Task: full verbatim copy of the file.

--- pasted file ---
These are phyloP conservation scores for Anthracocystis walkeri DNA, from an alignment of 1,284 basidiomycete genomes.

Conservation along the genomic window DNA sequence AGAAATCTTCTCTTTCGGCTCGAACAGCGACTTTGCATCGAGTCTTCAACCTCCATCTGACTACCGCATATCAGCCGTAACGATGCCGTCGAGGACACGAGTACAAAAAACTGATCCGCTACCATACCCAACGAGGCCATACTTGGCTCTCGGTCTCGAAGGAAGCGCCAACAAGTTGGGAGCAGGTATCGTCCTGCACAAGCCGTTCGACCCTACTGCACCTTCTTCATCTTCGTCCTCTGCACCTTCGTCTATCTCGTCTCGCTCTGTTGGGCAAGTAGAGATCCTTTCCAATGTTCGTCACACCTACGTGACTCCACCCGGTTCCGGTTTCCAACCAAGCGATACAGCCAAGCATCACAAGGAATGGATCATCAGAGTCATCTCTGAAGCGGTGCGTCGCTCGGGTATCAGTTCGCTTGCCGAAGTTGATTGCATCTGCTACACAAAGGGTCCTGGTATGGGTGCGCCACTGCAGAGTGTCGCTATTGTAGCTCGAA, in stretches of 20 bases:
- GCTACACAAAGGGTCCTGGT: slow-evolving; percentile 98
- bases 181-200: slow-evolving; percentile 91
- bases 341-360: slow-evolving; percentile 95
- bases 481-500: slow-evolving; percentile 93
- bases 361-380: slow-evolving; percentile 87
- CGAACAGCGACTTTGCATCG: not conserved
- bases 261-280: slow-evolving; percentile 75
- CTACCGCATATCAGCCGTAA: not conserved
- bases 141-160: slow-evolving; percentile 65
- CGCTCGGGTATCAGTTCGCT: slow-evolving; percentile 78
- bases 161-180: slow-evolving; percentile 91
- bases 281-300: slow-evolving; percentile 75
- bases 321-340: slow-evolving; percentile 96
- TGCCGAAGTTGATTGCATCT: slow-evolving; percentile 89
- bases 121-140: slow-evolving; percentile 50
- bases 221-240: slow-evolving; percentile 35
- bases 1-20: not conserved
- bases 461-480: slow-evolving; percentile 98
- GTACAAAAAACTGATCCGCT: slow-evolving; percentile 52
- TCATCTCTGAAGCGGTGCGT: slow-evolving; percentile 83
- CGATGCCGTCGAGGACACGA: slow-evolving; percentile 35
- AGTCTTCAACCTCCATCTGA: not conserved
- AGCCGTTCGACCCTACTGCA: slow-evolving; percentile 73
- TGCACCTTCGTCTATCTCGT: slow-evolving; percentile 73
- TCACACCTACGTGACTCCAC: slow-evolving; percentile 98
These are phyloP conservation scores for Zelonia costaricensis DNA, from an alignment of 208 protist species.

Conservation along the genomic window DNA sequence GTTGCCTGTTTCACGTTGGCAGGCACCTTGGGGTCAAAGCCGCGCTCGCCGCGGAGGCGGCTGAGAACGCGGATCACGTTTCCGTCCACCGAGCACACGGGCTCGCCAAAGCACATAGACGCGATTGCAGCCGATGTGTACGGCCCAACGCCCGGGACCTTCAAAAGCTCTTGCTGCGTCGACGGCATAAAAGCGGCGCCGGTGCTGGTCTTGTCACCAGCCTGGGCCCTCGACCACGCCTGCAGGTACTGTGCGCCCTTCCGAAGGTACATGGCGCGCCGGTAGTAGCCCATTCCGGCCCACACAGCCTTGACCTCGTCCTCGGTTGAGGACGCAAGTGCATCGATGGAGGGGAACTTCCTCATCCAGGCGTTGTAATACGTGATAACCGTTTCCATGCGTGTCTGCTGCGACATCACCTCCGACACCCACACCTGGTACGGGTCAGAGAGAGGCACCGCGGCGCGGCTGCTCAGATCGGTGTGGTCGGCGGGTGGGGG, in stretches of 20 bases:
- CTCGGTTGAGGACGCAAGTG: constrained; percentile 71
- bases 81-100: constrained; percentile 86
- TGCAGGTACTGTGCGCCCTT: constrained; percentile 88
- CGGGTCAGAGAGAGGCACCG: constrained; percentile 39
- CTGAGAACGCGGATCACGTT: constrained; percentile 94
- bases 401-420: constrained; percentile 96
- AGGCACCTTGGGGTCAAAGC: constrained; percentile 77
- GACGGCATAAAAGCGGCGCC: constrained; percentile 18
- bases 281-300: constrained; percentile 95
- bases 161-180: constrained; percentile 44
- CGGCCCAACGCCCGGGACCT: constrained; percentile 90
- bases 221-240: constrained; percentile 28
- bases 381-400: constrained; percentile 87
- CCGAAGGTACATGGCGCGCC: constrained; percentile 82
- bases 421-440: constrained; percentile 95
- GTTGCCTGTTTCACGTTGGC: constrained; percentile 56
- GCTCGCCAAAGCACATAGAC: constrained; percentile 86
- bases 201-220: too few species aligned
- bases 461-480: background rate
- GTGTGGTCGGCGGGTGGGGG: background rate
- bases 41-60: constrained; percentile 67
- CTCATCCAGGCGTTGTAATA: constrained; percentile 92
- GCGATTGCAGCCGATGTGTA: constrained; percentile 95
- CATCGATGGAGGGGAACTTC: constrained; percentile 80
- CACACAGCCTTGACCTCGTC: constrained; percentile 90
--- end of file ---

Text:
These are phyloP conservation scores for Anthracocystis walkeri DNA, from an alignment of 1,284 basidiomycete genomes.

Conservation along the genomic window DNA sequence AGAAATCTTCTCTTTCGGCTCGAACAGCGACTTTGCATCGAGTCTTCAACCTCCATCTGACTACCGCATATCAGCCGTAACGATGCCGTCGAGGACACGAGTACAAAAAACTGATCCGCTACCATACCCAACGAGGCCATACTTGGCTCTCGGTCTCGAAGGAAGCGCCAACAAGTTGGGAGCAGGTATCGTCCTGCACAAGCCGTTCGACCCTACTGCACCTTCTTCATCTTCGTCCTCTGCACCTTCGTCTATCTCGTCTCGCTCTGTTGGGCAAGTAGAGATCCTTTCCAATGTTCGTCACACCTACGTGACTCCACCCGGTTCCGGTTTCCAACCAAGCGATACAGCCAAGCATCACAAGGAATGGATCATCAGAGTCATCTCTGAAGCGGTGCGTCGCTCGGGTATCAGTTCGCTTGCCGAAGTTGATTGCATCTGCTACACAAAGGGTCCTGGTATGGGTGCGCCACTGCAGAGTGTCGCTATTGTAGCTCGAA, in stretches of 20 bases:
- GCTACACAAAGGGTCCTGGT: slow-evolving; percentile 98
- bases 181-200: slow-evolving; percentile 91
- bases 341-360: slow-evolving; percentile 95
- bases 481-500: slow-evolving; percentile 93
- bases 361-380: slow-evolving; percentile 87
- CGAACAGCGACTTTGCATCG: not conserved
- bases 261-280: slow-evolving; percentile 75
- CTACCGCATATCAGCCGTAA: not conserved
- bases 141-160: slow-evolving; percentile 65
- CGCTCGGGTATCAGTTCGCT: slow-evolving; percentile 78
- bases 161-180: slow-evolving; percentile 91
- bases 281-300: slow-evolving; percentile 75
- bases 321-340: slow-evolving; percentile 96
- TGCCGAAGTTGATTGCATCT: slow-evolving; percentile 89
- bases 121-140: slow-evolving; percentile 50
- bases 221-240: slow-evolving; percentile 35
- bases 1-20: not conserved
- bases 461-480: slow-evolving; percentile 98
- GTACAAAAAACTGATCCGCT: slow-evolving; percentile 52
- TCATCTCTGAAGCGGTGCGT: slow-evolving; percentile 83
- CGATGCCGTCGAGGACACGA: slow-evolving; percentile 35
- AGTCTTCAACCTCCATCTGA: not conserved
- AGCCGTTCGACCCTACTGCA: slow-evolving; percentile 73
- TGCACCTTCGTCTATCTCGT: slow-evolving; percentile 73
- TCACACCTACGTGACTCCAC: slow-evolving; percentile 98
These are phyloP conservation scores for Zelonia costaricensis DNA, from an alignment of 208 protist species.

Conservation along the genomic window DNA sequence GTTGCCTGTTTCACGTTGGCAGGCACCTTGGGGTCAAAGCCGCGCTCGCCGCGGAGGCGGCTGAGAACGCGGATCACGTTTCCGTCCACCGAGCACACGGGCTCGCCAAAGCACATAGACGCGATTGCAGCCGATGTGTACGGCCCAACGCCCGGGACCTTCAAAAGCTCTTGCTGCGTCGACGGCATAAAAGCGGCGCCGGTGCTGGTCTTGTCACCAGCCTGGGCCCTCGACCACGCCTGCAGGTACTGTGCGCCCTTCCGAAGGTACATGGCGCGCCGGTAGTAGCCCATTCCGGCCCACACAGCCTTGACCTCGTCCTCGGTTGAGGACGCAAGTGCATCGATGGAGGGGAACTTCCTCATCCAGGCGTTGTAATACGTGATAACCGTTTCCATGCGTGTCTGCTGCGACATCACCTCCGACACCCACACCTGGTACGGGTCAGAGAGAGGCACCGCGGCGCGGCTGCTCAGATCGGTGTGGTCGGCGGGTGGGGG, in stretches of 20 bases:
- CTCGGTTGAGGACGCAAGTG: constrained; percentile 71
- bases 81-100: constrained; percentile 86
- TGCAGGTACTGTGCGCCCTT: constrained; percentile 88
- CGGGTCAGAGAGAGGCACCG: constrained; percentile 39
- CTGAGAACGCGGATCACGTT: constrained; percentile 94
- bases 401-420: constrained; percentile 96
- AGGCACCTTGGGGTCAAAGC: constrained; percentile 77
- GACGGCATAAAAGCGGCGCC: constrained; percentile 18
- bases 281-300: constrained; percentile 95
- bases 161-180: constrained; percentile 44
- CGGCCCAACGCCCGGGACCT: constrained; percentile 90
- bases 221-240: constrained; percentile 28
- bases 381-400: constrained; percentile 87
- CCGAAGGTACATGGCGCGCC: constrained; percentile 82
- bases 421-440: constrained; percentile 95
- GTTGCCTGTTTCACGTTGGC: constrained; percentile 56
- GCTCGCCAAAGCACATAGAC: constrained; percentile 86
- bases 201-220: too few species aligned
- bases 461-480: background rate
- GTGTGGTCGGCGGGTGGGGG: background rate
- bases 41-60: constrained; percentile 67
- CTCATCCAGGCGTTGTAATA: constrained; percentile 92
- GCGATTGCAGCCGATGTGTA: constrained; percentile 95
- CATCGATGGAGGGGAACTTC: constrained; percentile 80
- CACACAGCCTTGACCTCGTC: constrained; percentile 90